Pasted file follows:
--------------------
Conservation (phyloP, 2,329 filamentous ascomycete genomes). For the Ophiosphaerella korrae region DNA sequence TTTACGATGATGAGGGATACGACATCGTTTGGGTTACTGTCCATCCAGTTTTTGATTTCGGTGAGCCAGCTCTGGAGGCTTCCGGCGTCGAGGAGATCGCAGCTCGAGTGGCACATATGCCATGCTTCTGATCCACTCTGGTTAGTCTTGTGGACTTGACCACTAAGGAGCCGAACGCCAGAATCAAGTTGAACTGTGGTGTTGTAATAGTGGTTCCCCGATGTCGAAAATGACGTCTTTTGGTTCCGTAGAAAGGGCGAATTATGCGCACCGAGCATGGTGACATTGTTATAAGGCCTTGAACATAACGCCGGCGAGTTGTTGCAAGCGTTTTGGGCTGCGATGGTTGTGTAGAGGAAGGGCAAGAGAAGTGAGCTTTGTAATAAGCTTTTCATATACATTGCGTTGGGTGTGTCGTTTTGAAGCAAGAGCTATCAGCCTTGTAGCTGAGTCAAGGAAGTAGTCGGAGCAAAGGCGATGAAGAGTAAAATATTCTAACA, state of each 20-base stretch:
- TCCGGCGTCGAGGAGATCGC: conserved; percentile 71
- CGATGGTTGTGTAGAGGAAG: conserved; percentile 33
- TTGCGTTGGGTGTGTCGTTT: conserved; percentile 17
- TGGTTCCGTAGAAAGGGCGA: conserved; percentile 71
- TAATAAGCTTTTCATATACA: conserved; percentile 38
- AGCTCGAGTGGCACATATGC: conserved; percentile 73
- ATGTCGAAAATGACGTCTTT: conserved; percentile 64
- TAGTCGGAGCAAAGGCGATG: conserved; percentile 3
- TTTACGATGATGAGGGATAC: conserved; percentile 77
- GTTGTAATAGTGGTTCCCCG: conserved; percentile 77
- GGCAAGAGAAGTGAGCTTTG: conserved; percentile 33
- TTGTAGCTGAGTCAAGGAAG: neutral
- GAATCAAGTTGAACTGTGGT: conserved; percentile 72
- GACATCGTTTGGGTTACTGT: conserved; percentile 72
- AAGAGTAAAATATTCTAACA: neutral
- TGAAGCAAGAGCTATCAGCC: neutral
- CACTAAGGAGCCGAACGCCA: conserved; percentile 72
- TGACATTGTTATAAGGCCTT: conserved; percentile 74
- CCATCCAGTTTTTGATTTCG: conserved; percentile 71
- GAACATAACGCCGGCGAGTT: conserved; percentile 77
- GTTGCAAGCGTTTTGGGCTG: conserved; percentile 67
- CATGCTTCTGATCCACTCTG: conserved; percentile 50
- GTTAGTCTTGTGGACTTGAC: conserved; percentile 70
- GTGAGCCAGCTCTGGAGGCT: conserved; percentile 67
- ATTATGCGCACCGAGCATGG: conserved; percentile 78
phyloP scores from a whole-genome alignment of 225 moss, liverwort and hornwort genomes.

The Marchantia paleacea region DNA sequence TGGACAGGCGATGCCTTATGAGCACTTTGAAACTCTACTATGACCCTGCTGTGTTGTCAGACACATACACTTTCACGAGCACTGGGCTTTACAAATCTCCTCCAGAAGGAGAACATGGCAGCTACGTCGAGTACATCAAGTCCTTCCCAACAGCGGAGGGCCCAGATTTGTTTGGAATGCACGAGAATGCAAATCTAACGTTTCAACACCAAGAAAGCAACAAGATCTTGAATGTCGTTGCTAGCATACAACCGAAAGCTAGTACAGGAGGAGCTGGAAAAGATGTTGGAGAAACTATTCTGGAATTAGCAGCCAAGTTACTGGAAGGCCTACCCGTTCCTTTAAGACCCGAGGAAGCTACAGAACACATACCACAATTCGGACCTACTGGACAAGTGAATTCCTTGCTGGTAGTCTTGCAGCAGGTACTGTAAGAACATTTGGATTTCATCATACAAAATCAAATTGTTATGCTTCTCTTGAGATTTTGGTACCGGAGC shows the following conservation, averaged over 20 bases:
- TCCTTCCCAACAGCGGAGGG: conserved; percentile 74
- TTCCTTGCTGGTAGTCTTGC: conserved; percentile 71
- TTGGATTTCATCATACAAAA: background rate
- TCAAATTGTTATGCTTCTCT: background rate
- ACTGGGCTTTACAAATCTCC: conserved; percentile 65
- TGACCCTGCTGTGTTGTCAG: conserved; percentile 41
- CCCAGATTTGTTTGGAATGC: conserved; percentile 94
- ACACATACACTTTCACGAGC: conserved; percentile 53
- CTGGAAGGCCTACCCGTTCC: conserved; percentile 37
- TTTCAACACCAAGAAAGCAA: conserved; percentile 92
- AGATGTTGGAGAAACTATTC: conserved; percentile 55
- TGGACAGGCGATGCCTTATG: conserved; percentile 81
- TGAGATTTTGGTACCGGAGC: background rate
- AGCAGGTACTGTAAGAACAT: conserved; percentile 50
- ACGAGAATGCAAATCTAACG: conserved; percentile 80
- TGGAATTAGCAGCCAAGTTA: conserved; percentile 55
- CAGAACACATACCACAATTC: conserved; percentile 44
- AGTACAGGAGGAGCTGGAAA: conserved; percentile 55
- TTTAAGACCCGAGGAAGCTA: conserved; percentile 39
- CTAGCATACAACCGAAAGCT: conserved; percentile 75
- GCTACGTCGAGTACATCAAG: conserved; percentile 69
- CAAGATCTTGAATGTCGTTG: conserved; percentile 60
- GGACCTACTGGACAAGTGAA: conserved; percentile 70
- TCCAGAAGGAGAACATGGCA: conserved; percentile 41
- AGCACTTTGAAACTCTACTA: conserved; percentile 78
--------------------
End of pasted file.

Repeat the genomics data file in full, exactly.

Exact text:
Conservation (phyloP, 2,329 filamentous ascomycete genomes). For the Ophiosphaerella korrae region DNA sequence TTTACGATGATGAGGGATACGACATCGTTTGGGTTACTGTCCATCCAGTTTTTGATTTCGGTGAGCCAGCTCTGGAGGCTTCCGGCGTCGAGGAGATCGCAGCTCGAGTGGCACATATGCCATGCTTCTGATCCACTCTGGTTAGTCTTGTGGACTTGACCACTAAGGAGCCGAACGCCAGAATCAAGTTGAACTGTGGTGTTGTAATAGTGGTTCCCCGATGTCGAAAATGACGTCTTTTGGTTCCGTAGAAAGGGCGAATTATGCGCACCGAGCATGGTGACATTGTTATAAGGCCTTGAACATAACGCCGGCGAGTTGTTGCAAGCGTTTTGGGCTGCGATGGTTGTGTAGAGGAAGGGCAAGAGAAGTGAGCTTTGTAATAAGCTTTTCATATACATTGCGTTGGGTGTGTCGTTTTGAAGCAAGAGCTATCAGCCTTGTAGCTGAGTCAAGGAAGTAGTCGGAGCAAAGGCGATGAAGAGTAAAATATTCTAACA, state of each 20-base stretch:
- TCCGGCGTCGAGGAGATCGC: conserved; percentile 71
- CGATGGTTGTGTAGAGGAAG: conserved; percentile 33
- TTGCGTTGGGTGTGTCGTTT: conserved; percentile 17
- TGGTTCCGTAGAAAGGGCGA: conserved; percentile 71
- TAATAAGCTTTTCATATACA: conserved; percentile 38
- AGCTCGAGTGGCACATATGC: conserved; percentile 73
- ATGTCGAAAATGACGTCTTT: conserved; percentile 64
- TAGTCGGAGCAAAGGCGATG: conserved; percentile 3
- TTTACGATGATGAGGGATAC: conserved; percentile 77
- GTTGTAATAGTGGTTCCCCG: conserved; percentile 77
- GGCAAGAGAAGTGAGCTTTG: conserved; percentile 33
- TTGTAGCTGAGTCAAGGAAG: neutral
- GAATCAAGTTGAACTGTGGT: conserved; percentile 72
- GACATCGTTTGGGTTACTGT: conserved; percentile 72
- AAGAGTAAAATATTCTAACA: neutral
- TGAAGCAAGAGCTATCAGCC: neutral
- CACTAAGGAGCCGAACGCCA: conserved; percentile 72
- TGACATTGTTATAAGGCCTT: conserved; percentile 74
- CCATCCAGTTTTTGATTTCG: conserved; percentile 71
- GAACATAACGCCGGCGAGTT: conserved; percentile 77
- GTTGCAAGCGTTTTGGGCTG: conserved; percentile 67
- CATGCTTCTGATCCACTCTG: conserved; percentile 50
- GTTAGTCTTGTGGACTTGAC: conserved; percentile 70
- GTGAGCCAGCTCTGGAGGCT: conserved; percentile 67
- ATTATGCGCACCGAGCATGG: conserved; percentile 78
phyloP scores from a whole-genome alignment of 225 moss, liverwort and hornwort genomes.

The Marchantia paleacea region DNA sequence TGGACAGGCGATGCCTTATGAGCACTTTGAAACTCTACTATGACCCTGCTGTGTTGTCAGACACATACACTTTCACGAGCACTGGGCTTTACAAATCTCCTCCAGAAGGAGAACATGGCAGCTACGTCGAGTACATCAAGTCCTTCCCAACAGCGGAGGGCCCAGATTTGTTTGGAATGCACGAGAATGCAAATCTAACGTTTCAACACCAAGAAAGCAACAAGATCTTGAATGTCGTTGCTAGCATACAACCGAAAGCTAGTACAGGAGGAGCTGGAAAAGATGTTGGAGAAACTATTCTGGAATTAGCAGCCAAGTTACTGGAAGGCCTACCCGTTCCTTTAAGACCCGAGGAAGCTACAGAACACATACCACAATTCGGACCTACTGGACAAGTGAATTCCTTGCTGGTAGTCTTGCAGCAGGTACTGTAAGAACATTTGGATTTCATCATACAAAATCAAATTGTTATGCTTCTCTTGAGATTTTGGTACCGGAGC shows the following conservation, averaged over 20 bases:
- TCCTTCCCAACAGCGGAGGG: conserved; percentile 74
- TTCCTTGCTGGTAGTCTTGC: conserved; percentile 71
- TTGGATTTCATCATACAAAA: background rate
- TCAAATTGTTATGCTTCTCT: background rate
- ACTGGGCTTTACAAATCTCC: conserved; percentile 65
- TGACCCTGCTGTGTTGTCAG: conserved; percentile 41
- CCCAGATTTGTTTGGAATGC: conserved; percentile 94
- ACACATACACTTTCACGAGC: conserved; percentile 53
- CTGGAAGGCCTACCCGTTCC: conserved; percentile 37
- TTTCAACACCAAGAAAGCAA: conserved; percentile 92
- AGATGTTGGAGAAACTATTC: conserved; percentile 55
- TGGACAGGCGATGCCTTATG: conserved; percentile 81
- TGAGATTTTGGTACCGGAGC: background rate
- AGCAGGTACTGTAAGAACAT: conserved; percentile 50
- ACGAGAATGCAAATCTAACG: conserved; percentile 80
- TGGAATTAGCAGCCAAGTTA: conserved; percentile 55
- CAGAACACATACCACAATTC: conserved; percentile 44
- AGTACAGGAGGAGCTGGAAA: conserved; percentile 55
- TTTAAGACCCGAGGAAGCTA: conserved; percentile 39
- CTAGCATACAACCGAAAGCT: conserved; percentile 75
- GCTACGTCGAGTACATCAAG: conserved; percentile 69
- CAAGATCTTGAATGTCGTTG: conserved; percentile 60
- GGACCTACTGGACAAGTGAA: conserved; percentile 70
- TCCAGAAGGAGAACATGGCA: conserved; percentile 41
- AGCACTTTGAAACTCTACTA: conserved; percentile 78